Please bear with me if this is a fundamental question.

Let's suppose we have an RC circuit, charging a capacitor up to the voltage of a battery of 9V. The capacitor is currently at 9V, we switch the 9V battery with a 3.3V one.

Because of the difference in potential of 5.7V between the capacitor and the battery, does current now flow into the battery?

What are the dangers when this happens? Am I trying to charge it at this point?

  • \$\begingroup\$ Discharge current I max = ΔV/ΣESR(cap+bat)[mΩ] while Duration Tau=Ccap * ΣESR(cap+bat) Battery is 10kF ~>=50mΩ, Cap is what? 100uF 10mF 1F? ESR? probably harmless unless a dendrite moves and causes internal battery short and starts to heat up, as you toss it in the dirt outside before it reach thermal runaway \$\endgroup\$ – Tony Stewart Sunnyskyguy EE75 Jan 20 at 18:33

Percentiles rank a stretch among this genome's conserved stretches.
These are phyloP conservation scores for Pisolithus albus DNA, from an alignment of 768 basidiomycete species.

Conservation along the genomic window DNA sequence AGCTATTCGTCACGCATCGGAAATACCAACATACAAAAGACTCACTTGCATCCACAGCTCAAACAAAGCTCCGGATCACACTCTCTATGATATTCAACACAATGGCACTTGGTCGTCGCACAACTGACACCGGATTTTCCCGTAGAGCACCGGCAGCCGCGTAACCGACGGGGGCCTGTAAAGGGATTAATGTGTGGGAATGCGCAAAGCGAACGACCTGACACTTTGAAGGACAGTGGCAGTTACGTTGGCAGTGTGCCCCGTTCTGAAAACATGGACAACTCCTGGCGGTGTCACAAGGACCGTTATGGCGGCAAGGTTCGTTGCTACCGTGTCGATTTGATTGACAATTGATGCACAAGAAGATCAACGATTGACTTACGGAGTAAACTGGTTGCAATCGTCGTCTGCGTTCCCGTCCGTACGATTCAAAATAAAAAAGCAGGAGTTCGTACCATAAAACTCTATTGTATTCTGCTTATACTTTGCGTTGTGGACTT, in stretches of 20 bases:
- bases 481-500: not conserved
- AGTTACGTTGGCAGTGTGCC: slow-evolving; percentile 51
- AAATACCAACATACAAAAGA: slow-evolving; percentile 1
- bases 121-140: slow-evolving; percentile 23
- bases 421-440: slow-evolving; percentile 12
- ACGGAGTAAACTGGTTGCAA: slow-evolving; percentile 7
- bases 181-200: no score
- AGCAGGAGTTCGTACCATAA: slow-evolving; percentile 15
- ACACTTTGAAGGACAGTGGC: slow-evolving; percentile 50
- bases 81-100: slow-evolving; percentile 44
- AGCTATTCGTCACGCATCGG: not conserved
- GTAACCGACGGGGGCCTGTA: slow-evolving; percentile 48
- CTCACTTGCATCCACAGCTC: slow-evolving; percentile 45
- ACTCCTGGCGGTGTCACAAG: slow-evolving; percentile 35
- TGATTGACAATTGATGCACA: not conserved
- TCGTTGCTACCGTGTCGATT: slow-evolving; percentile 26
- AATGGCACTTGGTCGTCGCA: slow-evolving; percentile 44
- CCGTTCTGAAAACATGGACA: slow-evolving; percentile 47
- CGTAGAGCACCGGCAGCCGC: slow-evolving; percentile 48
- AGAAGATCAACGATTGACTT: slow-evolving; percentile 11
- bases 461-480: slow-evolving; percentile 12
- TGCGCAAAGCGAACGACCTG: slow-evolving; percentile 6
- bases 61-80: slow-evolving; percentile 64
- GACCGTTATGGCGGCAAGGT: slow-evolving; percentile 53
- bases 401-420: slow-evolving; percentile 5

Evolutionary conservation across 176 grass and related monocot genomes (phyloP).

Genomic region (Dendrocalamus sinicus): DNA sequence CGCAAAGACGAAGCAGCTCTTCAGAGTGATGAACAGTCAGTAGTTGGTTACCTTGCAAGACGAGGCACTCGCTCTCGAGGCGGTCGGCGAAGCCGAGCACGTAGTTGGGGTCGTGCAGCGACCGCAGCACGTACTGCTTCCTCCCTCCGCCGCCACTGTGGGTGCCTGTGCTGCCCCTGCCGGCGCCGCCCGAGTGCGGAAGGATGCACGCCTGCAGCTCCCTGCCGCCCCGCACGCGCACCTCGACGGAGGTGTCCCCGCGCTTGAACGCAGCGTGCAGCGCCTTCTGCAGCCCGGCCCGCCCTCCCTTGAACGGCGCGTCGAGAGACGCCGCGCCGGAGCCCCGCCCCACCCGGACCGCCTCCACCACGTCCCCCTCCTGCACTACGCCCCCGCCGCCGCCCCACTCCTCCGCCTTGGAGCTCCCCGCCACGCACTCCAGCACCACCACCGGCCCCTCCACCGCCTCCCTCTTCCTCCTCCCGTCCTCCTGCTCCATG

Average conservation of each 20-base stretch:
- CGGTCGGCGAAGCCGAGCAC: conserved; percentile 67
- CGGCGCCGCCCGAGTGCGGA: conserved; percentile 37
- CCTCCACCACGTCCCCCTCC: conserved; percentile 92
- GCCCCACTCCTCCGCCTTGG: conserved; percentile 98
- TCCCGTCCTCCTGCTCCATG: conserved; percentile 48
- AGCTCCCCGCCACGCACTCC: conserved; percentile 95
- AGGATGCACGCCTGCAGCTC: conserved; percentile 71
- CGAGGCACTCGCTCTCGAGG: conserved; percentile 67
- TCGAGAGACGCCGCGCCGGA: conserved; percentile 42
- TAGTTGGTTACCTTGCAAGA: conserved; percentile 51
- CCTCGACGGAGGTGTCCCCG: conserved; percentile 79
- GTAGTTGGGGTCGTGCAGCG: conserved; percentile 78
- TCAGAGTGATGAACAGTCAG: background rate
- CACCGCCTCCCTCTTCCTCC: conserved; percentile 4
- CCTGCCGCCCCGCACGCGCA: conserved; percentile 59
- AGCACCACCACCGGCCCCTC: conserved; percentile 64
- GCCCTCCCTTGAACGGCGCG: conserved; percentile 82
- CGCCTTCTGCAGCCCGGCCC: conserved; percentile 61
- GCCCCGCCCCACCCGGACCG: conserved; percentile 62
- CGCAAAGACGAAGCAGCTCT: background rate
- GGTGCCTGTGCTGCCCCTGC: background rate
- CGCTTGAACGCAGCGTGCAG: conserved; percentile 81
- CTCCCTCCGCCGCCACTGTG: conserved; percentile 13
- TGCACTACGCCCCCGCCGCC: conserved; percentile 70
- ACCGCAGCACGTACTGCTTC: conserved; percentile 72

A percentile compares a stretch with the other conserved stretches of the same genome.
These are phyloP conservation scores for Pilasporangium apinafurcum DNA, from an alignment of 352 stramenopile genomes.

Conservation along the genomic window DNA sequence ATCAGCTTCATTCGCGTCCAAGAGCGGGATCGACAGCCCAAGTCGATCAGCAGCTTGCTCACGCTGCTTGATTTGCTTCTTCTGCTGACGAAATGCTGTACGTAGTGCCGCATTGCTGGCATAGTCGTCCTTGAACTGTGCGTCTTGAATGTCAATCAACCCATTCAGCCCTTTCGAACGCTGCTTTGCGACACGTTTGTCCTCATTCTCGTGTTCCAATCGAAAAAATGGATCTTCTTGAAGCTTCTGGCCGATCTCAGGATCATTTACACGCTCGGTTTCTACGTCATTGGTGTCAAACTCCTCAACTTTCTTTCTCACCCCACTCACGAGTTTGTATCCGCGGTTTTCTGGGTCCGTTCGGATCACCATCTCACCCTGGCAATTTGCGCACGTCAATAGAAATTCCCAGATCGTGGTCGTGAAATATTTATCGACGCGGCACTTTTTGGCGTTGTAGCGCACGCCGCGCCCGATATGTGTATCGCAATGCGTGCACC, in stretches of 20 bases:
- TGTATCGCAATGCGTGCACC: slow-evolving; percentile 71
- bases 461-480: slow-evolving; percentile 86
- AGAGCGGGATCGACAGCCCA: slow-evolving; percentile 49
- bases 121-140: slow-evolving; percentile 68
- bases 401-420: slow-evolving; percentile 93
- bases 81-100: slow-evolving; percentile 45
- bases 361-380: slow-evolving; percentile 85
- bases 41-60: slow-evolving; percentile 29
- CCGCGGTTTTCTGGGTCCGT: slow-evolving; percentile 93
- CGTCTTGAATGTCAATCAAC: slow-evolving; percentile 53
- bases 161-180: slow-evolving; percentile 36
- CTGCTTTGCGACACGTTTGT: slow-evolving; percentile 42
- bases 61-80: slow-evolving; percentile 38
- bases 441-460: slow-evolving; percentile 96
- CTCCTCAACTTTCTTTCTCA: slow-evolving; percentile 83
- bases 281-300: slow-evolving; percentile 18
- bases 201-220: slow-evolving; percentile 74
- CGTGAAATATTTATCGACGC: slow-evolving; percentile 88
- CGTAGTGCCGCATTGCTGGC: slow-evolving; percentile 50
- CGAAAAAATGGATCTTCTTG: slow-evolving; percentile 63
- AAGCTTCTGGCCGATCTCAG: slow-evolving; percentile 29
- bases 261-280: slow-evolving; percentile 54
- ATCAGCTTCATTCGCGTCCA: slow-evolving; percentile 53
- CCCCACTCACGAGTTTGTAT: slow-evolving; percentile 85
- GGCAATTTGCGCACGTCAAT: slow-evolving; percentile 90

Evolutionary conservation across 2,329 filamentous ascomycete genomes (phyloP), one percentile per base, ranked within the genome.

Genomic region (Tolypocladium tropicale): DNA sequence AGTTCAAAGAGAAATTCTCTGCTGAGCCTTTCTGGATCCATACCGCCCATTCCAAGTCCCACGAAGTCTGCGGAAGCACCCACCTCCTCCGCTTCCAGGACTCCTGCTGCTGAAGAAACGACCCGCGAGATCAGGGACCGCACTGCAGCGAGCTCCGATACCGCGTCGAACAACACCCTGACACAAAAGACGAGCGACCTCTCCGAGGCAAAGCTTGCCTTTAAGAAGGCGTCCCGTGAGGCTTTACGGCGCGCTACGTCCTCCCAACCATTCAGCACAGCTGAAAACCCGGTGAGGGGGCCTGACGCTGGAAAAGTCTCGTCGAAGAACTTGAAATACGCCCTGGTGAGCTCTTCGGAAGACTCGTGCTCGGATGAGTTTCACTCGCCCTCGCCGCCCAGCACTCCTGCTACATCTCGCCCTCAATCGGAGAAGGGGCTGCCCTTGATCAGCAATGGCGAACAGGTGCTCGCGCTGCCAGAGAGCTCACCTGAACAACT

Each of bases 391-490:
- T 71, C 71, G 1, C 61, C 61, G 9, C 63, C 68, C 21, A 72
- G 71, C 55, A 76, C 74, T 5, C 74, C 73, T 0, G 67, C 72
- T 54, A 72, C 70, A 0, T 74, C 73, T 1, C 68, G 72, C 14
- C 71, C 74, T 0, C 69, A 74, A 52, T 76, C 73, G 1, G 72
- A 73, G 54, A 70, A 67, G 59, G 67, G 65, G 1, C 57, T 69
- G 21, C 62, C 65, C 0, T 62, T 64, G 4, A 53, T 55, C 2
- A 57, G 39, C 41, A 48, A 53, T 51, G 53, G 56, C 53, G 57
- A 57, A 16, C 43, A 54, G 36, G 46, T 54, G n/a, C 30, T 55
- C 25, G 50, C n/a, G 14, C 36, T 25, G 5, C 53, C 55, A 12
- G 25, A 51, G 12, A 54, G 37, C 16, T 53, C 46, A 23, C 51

Yes, current will flow into the battery, and in a sense you are trying to charge the battery.

The possible danger is that the battery is not designed to be recharged, or that the value of \$R\$ is not high enough to limit the current to a safe level. In either case there is the possibility of damaging the battery, perhaps causing a fire.

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